New guidelines on diagnosing high blood pressure could mean thousands more people benefiting from treatment in England and Wales.
Health bosses say offering blood-pressure-lowering drugs to more people with stage-1 hypertension would help to cut heart attacks and strokes.
In total, about 450,000 men and 270,000 women could now qualify for the drugs.
But some GPs expressed concerns about over-diagnosis, saying the benefits could be limited.
And they said lifestyle factors, such as weight control, diet and exercise, all had an important role to play in bringing down blood pressure.
At present, people with high blood pressure - a reading of 140/90mmHg or higher in clinic - are offered treatment if they have a 20% risk of cardiovascular disease over 10 years and are aged under 80..
The draft guidelines, announced by the National Institute for Health and Clinical Excellence (NICE), recommend that people with a 10% risk should now qualify.
This assessment score is based on a blood test several risk factors, including:
NICE said it was difficult to predict the impact of lowering the threshold because some people in this group may already be taking blood-pressure-lowering drugs.
The long-term plan for the NHS in England contains a commitment to diagnosing high blood pressure earlier and saving lives from heart attacks and strokes.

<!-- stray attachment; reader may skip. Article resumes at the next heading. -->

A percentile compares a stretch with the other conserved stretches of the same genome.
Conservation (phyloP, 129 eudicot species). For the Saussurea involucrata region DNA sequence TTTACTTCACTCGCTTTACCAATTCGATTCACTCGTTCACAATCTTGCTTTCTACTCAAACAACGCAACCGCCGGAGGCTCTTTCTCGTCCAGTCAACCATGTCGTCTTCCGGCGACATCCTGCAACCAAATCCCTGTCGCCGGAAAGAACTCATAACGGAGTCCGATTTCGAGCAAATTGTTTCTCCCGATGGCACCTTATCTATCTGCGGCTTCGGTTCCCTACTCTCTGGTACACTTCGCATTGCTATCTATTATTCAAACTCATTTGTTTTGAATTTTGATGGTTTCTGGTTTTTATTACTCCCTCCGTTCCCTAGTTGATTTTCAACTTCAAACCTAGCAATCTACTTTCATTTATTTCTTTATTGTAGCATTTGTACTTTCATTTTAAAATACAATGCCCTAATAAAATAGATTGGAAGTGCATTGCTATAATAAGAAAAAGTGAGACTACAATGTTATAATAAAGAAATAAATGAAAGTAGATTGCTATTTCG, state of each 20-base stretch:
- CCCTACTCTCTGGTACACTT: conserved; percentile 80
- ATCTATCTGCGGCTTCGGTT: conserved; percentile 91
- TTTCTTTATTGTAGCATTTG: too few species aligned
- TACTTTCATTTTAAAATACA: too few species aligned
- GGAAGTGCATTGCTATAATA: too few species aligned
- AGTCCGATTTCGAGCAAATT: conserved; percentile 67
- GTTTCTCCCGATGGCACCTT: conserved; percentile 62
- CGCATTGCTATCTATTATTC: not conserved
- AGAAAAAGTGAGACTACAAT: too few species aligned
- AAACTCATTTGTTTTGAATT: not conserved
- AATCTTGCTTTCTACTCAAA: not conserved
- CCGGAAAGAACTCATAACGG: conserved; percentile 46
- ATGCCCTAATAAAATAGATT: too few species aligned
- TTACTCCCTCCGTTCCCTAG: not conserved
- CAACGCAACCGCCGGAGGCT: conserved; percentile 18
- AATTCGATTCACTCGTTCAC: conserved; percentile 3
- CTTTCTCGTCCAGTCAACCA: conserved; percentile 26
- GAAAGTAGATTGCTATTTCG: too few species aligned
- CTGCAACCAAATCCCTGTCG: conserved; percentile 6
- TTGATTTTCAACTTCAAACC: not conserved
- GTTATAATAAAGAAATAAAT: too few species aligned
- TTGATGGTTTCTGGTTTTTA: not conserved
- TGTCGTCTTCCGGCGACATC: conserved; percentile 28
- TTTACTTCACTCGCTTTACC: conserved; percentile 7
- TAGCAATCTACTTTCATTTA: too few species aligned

High blood pressure affects more than one in four adults in England, accounts for more than one in 10 visits to GPs and contributes to 75,000 deaths every year - but millions of people are thought to go undiagnosed.
Need for multiple drugs
Metabolic medicine consultant Anthony Wierzbicki, who chairs the NICE guideline committee, said high blood pressure was "by far the biggest preventable cause of death and disability in the UK through strokes, heart attacks and heart failure".
"A rigorous evaluation of new evidence has resulted in updated recommendations around when to treat raised blood pressure that have the potential to make a real difference to the lives of many thousands of people with the condition," he added.
Prof Helen Stokes-Lampard, who chairs the Royal College of GPs, said the decision to lower the threshold for a diagnosis of hypertension, or high blood pressure, "must not be taken lightly and must be evidence-based".
She added: "GPs are highly trained to prescribe taking into account the guidelines but also the circumstances of the individual patient sitting in front of them, including physical, physiological and social factors that might be affecting their health."
But other experts said the guidelines did not go far enough.
"Much lower blood pressure targets are required and multiple drugs need to be used right from the start, if patients are to achieve the largest reduction in the risks of stroke and heart attack," said Prof Stephen MacMahon, from the University of Oxford.
The draft guidelines are open for public consultation until 23 April and final guidance is expected to be published in August.